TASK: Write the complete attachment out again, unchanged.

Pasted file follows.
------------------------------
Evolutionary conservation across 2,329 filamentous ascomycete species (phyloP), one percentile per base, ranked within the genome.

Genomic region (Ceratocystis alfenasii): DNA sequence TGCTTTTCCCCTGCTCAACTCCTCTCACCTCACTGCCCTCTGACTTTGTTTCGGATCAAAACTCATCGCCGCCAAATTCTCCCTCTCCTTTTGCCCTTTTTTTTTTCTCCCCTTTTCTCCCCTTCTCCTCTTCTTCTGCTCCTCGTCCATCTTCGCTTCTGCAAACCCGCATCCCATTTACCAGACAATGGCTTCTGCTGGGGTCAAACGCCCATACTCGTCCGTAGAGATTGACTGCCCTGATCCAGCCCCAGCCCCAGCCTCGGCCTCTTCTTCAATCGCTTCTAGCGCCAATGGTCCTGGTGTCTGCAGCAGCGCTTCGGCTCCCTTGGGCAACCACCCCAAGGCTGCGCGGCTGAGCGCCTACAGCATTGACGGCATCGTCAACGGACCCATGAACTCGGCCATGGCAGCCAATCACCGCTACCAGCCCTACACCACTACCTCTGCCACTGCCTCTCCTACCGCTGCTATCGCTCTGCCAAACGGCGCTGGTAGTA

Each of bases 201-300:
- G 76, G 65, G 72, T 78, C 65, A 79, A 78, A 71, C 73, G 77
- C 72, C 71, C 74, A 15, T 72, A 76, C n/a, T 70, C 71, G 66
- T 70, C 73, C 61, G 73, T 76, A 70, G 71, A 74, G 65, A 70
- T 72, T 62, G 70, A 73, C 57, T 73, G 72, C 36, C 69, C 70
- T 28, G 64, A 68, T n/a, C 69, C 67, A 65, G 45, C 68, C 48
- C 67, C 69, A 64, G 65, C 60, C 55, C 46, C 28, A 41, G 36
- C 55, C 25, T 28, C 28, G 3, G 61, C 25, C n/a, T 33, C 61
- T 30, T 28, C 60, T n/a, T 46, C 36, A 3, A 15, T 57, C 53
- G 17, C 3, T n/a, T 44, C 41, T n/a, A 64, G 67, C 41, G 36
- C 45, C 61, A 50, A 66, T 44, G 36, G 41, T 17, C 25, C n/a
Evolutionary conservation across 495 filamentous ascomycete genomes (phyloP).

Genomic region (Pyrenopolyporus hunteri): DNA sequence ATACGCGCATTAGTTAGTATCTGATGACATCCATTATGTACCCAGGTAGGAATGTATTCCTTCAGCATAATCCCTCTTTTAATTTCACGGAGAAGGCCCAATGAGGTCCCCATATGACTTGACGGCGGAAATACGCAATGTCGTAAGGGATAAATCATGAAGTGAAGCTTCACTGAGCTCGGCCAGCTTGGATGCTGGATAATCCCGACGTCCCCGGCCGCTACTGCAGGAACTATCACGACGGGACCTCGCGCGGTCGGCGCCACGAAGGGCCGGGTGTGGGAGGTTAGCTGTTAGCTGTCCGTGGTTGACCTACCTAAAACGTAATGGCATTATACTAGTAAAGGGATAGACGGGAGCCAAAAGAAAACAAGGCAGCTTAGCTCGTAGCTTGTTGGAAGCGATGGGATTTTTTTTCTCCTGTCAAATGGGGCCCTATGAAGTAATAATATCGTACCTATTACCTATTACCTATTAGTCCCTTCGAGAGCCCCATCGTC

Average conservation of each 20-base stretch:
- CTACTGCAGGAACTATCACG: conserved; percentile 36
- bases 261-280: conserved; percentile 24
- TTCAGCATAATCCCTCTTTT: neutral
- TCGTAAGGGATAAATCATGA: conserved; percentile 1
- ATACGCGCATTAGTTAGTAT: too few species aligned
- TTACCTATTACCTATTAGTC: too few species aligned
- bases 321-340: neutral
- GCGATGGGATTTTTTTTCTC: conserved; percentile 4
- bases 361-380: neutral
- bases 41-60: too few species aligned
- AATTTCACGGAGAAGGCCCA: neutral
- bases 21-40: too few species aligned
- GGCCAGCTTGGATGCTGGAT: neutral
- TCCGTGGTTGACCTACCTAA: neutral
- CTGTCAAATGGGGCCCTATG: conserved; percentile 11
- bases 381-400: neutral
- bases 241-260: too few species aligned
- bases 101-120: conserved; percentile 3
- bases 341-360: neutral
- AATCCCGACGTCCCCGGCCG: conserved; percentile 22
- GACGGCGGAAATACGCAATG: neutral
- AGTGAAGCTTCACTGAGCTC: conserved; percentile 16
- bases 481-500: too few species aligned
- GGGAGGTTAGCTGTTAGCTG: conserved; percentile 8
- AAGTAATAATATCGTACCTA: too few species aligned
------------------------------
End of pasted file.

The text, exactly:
Evolutionary conservation across 2,329 filamentous ascomycete species (phyloP), one percentile per base, ranked within the genome.

Genomic region (Ceratocystis alfenasii): DNA sequence TGCTTTTCCCCTGCTCAACTCCTCTCACCTCACTGCCCTCTGACTTTGTTTCGGATCAAAACTCATCGCCGCCAAATTCTCCCTCTCCTTTTGCCCTTTTTTTTTTCTCCCCTTTTCTCCCCTTCTCCTCTTCTTCTGCTCCTCGTCCATCTTCGCTTCTGCAAACCCGCATCCCATTTACCAGACAATGGCTTCTGCTGGGGTCAAACGCCCATACTCGTCCGTAGAGATTGACTGCCCTGATCCAGCCCCAGCCCCAGCCTCGGCCTCTTCTTCAATCGCTTCTAGCGCCAATGGTCCTGGTGTCTGCAGCAGCGCTTCGGCTCCCTTGGGCAACCACCCCAAGGCTGCGCGGCTGAGCGCCTACAGCATTGACGGCATCGTCAACGGACCCATGAACTCGGCCATGGCAGCCAATCACCGCTACCAGCCCTACACCACTACCTCTGCCACTGCCTCTCCTACCGCTGCTATCGCTCTGCCAAACGGCGCTGGTAGTA

Each of bases 201-300:
- G 76, G 65, G 72, T 78, C 65, A 79, A 78, A 71, C 73, G 77
- C 72, C 71, C 74, A 15, T 72, A 76, C n/a, T 70, C 71, G 66
- T 70, C 73, C 61, G 73, T 76, A 70, G 71, A 74, G 65, A 70
- T 72, T 62, G 70, A 73, C 57, T 73, G 72, C 36, C 69, C 70
- T 28, G 64, A 68, T n/a, C 69, C 67, A 65, G 45, C 68, C 48
- C 67, C 69, A 64, G 65, C 60, C 55, C 46, C 28, A 41, G 36
- C 55, C 25, T 28, C 28, G 3, G 61, C 25, C n/a, T 33, C 61
- T 30, T 28, C 60, T n/a, T 46, C 36, A 3, A 15, T 57, C 53
- G 17, C 3, T n/a, T 44, C 41, T n/a, A 64, G 67, C 41, G 36
- C 45, C 61, A 50, A 66, T 44, G 36, G 41, T 17, C 25, C n/a
Evolutionary conservation across 495 filamentous ascomycete genomes (phyloP).

Genomic region (Pyrenopolyporus hunteri): DNA sequence ATACGCGCATTAGTTAGTATCTGATGACATCCATTATGTACCCAGGTAGGAATGTATTCCTTCAGCATAATCCCTCTTTTAATTTCACGGAGAAGGCCCAATGAGGTCCCCATATGACTTGACGGCGGAAATACGCAATGTCGTAAGGGATAAATCATGAAGTGAAGCTTCACTGAGCTCGGCCAGCTTGGATGCTGGATAATCCCGACGTCCCCGGCCGCTACTGCAGGAACTATCACGACGGGACCTCGCGCGGTCGGCGCCACGAAGGGCCGGGTGTGGGAGGTTAGCTGTTAGCTGTCCGTGGTTGACCTACCTAAAACGTAATGGCATTATACTAGTAAAGGGATAGACGGGAGCCAAAAGAAAACAAGGCAGCTTAGCTCGTAGCTTGTTGGAAGCGATGGGATTTTTTTTCTCCTGTCAAATGGGGCCCTATGAAGTAATAATATCGTACCTATTACCTATTACCTATTAGTCCCTTCGAGAGCCCCATCGTC

Average conservation of each 20-base stretch:
- CTACTGCAGGAACTATCACG: conserved; percentile 36
- bases 261-280: conserved; percentile 24
- TTCAGCATAATCCCTCTTTT: neutral
- TCGTAAGGGATAAATCATGA: conserved; percentile 1
- ATACGCGCATTAGTTAGTAT: too few species aligned
- TTACCTATTACCTATTAGTC: too few species aligned
- bases 321-340: neutral
- GCGATGGGATTTTTTTTCTC: conserved; percentile 4
- bases 361-380: neutral
- bases 41-60: too few species aligned
- AATTTCACGGAGAAGGCCCA: neutral
- bases 21-40: too few species aligned
- GGCCAGCTTGGATGCTGGAT: neutral
- TCCGTGGTTGACCTACCTAA: neutral
- CTGTCAAATGGGGCCCTATG: conserved; percentile 11
- bases 381-400: neutral
- bases 241-260: too few species aligned
- bases 101-120: conserved; percentile 3
- bases 341-360: neutral
- AATCCCGACGTCCCCGGCCG: conserved; percentile 22
- GACGGCGGAAATACGCAATG: neutral
- AGTGAAGCTTCACTGAGCTC: conserved; percentile 16
- bases 481-500: too few species aligned
- GGGAGGTTAGCTGTTAGCTG: conserved; percentile 8
- AAGTAATAATATCGTACCTA: too few species aligned